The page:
Research

Rhode Island’s relationship with water has long been a defining portion of the state’s identity. However, the towns, industries, and communities that were formed around the advantages of being close to the Narragansett Bay are now threatened by the results of climate change including sea level rise, storm surge, and coastal erosion. The state’s progressive policies on sea level rise and climate change put it at the forefront of research, data analysis, and policies that address climate change.

This report summarizes the findings and reccomendations of the 2019 "New Prospects for New England" studio.  The 2019 studio builds upon the conclusions of the 2016 Rebooting New England studio which proposed the creation of a modern passenger rail network linking all of New England's "left behind" mid-sized cities with New York City and Boston. 

This studio focuses on three key elements of this broader rail and economic development strategy:

Katie will add text and other projects (Katie, as we discussed, for new projects, "Add Content > Work Detail")

Professor Pamela Hawkes and students Caroline Dickensheets and Elizabeth Trumbell examine the framing below the floor in the First Library.

Powderham Castle is located south of Exeter on the banks of the River Exe in Devon, England. The 3500-acre site, comprised of a remarkable assemblage of historic buildings and landscapes, has remained in private ownership by the same family for 600 years, yet received little study to date.  Over centuries and generations, the family has adapted their seat, prominently positioned along an important trade route on the River Exe, to conform to contemporary  fashions and to accommodate changing needs.

27th edition of Panoram, Department of City & Regional Planning student journal

The Puerto Rico Resilience Plan is the result of a semester-long interdisciplinary studio at the University of Pennsylvania’s School of Design. A team composed of nine planning students and eight landscape architects worked collaboratively to engage with three sites in Puerto Rico: the area surrounding the San Jose Lagoon and Caño Martín Peña in San Juan; the mountainous region of Utuado, in the western central part of the island; and a region spanning from El Yunque National Forest to the coastline in the southeastern portion of the island. 

Adobe Ruins Monitoring, Mesa Verde, Cortez, CO 1996 Ayyubid City Wall, Cairo, Egypt 1999 Bar B C Ranch, Grand Tetons, Jackson, WY 2011 - present Belmont Mansion, Philadelphia, PA 1995 Brooklyn Historical Society, Brooklyn, NY 1991 Burial Ground, Southampton,  NY 2004 and 2007 Capilla Del Santa Cristo, San Juan, Puerto Rico 2002 Casa Grande, Coolidge, AZ 1995 - 1999 Castello Sermonetta, Italy 1990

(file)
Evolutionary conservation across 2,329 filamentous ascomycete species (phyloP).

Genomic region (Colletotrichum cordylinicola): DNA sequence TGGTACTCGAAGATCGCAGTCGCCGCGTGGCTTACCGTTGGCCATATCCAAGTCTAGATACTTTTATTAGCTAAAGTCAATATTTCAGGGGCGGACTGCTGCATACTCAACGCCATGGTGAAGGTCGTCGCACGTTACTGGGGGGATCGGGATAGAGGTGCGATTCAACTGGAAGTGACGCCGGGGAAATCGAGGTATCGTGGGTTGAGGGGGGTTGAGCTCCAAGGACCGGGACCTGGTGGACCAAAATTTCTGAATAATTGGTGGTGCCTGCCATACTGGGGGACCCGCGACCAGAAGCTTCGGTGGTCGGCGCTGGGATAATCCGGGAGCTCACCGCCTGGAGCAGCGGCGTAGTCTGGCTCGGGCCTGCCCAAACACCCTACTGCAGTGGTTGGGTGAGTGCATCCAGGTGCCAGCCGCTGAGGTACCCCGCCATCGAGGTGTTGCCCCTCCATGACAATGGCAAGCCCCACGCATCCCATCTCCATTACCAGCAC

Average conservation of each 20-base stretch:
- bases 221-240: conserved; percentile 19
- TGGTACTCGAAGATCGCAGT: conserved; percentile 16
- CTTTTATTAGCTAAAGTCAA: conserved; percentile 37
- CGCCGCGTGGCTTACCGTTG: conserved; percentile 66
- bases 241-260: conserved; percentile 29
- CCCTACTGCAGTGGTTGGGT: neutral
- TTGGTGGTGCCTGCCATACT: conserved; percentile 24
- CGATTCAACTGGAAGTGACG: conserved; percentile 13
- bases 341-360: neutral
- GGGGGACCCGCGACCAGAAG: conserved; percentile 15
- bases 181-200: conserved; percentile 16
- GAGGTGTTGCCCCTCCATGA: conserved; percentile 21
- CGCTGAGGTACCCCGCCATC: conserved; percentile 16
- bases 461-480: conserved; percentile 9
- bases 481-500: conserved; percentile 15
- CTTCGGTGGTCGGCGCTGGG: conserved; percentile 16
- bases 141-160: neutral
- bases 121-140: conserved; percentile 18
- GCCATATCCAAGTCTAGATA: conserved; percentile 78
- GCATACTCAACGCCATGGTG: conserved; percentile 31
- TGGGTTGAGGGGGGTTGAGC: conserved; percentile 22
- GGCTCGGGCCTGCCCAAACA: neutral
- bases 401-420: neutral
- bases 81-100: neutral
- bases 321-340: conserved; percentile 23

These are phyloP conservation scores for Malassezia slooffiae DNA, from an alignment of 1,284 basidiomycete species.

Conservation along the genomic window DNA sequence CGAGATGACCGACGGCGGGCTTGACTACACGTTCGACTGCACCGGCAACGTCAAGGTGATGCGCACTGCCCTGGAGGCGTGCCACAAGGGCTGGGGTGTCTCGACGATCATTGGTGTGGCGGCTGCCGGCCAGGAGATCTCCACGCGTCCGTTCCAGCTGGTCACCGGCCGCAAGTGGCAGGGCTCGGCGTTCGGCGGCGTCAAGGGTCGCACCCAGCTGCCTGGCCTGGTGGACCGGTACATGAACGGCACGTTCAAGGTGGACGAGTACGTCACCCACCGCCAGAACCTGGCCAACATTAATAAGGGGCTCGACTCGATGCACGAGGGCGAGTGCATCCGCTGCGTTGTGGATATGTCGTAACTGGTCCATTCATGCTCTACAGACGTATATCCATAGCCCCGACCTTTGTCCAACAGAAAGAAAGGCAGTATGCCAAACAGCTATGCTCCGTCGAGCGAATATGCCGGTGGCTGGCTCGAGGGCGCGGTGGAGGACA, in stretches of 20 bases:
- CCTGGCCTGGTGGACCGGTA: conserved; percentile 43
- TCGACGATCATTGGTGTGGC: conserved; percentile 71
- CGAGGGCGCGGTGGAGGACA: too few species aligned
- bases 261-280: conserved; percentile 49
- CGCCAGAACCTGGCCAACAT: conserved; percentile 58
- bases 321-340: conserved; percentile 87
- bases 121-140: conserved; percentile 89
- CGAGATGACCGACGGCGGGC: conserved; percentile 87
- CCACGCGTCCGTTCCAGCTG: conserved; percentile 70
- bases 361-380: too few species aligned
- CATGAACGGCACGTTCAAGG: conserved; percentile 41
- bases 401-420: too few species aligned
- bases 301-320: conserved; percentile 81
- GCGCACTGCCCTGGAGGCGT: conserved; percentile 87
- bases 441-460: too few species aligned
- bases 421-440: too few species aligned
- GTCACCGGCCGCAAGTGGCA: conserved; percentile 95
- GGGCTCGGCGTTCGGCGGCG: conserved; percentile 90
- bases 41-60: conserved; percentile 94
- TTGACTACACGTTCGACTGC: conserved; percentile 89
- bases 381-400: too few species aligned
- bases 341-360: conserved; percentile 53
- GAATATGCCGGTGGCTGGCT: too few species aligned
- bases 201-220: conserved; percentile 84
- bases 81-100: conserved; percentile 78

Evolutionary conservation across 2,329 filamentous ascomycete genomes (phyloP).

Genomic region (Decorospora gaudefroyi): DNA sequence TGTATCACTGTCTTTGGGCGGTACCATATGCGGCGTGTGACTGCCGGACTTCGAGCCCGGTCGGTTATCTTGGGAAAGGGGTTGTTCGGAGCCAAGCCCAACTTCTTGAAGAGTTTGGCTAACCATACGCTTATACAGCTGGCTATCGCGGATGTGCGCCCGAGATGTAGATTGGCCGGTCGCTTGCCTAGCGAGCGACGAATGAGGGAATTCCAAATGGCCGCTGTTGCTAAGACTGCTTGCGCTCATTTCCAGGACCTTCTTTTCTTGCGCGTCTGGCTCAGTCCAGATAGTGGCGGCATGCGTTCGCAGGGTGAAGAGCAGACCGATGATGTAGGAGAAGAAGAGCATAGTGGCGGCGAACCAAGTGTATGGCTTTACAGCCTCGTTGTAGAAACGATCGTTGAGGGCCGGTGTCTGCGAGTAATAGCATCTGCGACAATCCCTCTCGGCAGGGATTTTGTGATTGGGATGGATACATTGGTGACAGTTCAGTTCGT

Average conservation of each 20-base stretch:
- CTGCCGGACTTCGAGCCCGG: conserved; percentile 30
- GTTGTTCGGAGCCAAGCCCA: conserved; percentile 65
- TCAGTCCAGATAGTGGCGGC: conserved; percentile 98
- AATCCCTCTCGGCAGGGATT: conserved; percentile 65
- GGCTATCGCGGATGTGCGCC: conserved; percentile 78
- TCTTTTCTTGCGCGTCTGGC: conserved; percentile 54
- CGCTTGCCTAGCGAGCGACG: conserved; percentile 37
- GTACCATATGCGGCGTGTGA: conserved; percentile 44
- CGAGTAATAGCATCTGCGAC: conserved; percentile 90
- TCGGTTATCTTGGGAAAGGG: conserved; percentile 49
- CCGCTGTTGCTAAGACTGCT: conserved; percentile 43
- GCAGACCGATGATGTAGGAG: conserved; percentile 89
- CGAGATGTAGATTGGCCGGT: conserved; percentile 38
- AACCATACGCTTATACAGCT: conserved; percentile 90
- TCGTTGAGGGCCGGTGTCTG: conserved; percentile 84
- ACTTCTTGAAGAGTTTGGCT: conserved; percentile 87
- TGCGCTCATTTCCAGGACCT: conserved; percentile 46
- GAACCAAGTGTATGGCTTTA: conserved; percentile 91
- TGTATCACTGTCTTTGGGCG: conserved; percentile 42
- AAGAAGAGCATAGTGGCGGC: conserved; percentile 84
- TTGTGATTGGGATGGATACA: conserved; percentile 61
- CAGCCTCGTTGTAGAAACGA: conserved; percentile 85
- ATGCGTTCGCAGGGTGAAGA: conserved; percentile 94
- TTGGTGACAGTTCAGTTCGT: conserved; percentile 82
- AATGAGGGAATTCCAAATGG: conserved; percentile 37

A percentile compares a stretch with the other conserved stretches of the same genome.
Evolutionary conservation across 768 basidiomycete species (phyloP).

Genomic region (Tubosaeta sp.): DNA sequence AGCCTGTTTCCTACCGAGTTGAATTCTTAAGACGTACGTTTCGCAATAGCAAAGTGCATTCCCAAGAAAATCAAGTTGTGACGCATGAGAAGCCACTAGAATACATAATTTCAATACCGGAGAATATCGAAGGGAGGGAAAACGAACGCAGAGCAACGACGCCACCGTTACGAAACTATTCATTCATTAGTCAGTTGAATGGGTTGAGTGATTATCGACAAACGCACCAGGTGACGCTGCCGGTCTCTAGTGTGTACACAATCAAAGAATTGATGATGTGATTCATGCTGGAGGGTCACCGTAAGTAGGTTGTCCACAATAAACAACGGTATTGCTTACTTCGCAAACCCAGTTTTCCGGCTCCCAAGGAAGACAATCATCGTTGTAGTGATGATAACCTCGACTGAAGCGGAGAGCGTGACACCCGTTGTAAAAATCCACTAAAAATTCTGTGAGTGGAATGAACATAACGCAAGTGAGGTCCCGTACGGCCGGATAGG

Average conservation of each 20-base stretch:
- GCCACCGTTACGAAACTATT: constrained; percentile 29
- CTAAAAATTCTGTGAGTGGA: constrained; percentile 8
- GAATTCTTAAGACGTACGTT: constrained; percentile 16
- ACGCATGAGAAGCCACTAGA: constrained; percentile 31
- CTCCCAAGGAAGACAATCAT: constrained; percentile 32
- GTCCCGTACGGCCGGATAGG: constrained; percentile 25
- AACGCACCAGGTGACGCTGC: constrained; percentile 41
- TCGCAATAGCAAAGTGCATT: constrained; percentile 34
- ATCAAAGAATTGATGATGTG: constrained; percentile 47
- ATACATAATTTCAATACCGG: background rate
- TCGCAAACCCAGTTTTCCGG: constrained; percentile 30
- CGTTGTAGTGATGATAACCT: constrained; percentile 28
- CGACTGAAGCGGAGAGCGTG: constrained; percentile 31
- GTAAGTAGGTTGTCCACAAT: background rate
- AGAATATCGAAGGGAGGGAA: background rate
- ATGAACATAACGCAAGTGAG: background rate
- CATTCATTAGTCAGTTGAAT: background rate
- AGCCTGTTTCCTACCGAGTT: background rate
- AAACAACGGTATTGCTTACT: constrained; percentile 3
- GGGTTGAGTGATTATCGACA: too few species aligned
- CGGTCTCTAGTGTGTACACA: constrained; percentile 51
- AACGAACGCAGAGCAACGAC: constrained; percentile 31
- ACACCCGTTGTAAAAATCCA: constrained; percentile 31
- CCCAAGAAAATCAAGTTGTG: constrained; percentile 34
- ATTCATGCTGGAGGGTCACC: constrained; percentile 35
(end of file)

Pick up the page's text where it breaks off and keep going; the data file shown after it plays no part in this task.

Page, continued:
"This studio sought to create a process that imagines the resilient redevelopment of the Luis LLorens Torres housing project in San Juan, Puerto Rico. Located between Old San Juan and the airport, LLorens Torres is the largest public housing project in the United States.

“In Fall 2018, a group of ten graduate city planning students developed a suite of design and policy recommendations for the City of Philadelphia’s Vision Zero program. Vision Zero, a movement which began in Sweden in the late 1990s, advocates for eliminating traffic deaths on our roads. The City of Philadelphia adopted Vision Zero through an executive order from Mayor Kenney in 2016, and subsequently released its Three-Year Action Plan in September 2017.

This working paper picks up on the U.S Supreme Court’s 2015 landmark decision in Texas Dept. of Housing and Community Affairs v. Inclusive Communities Project, Inc., which found that, whatever their intent, federal housing programs which generate disparate racial impacts violate the U.S.

This PPEI Working Paper uses recent data from the American Community Survey to update previous into the extent of residential segregation in U.S. metropolitan areas.

Photo George Miquilena

This PPEI working paper by Professor of City and Regional Planning John D. Landis uses recent data from the American Community Survey to look at how African-Americans, Latinos, and women fare when compared to Whites and men in each of the nation’s 374 metropolitan areas on ten equity and opportunity categories.

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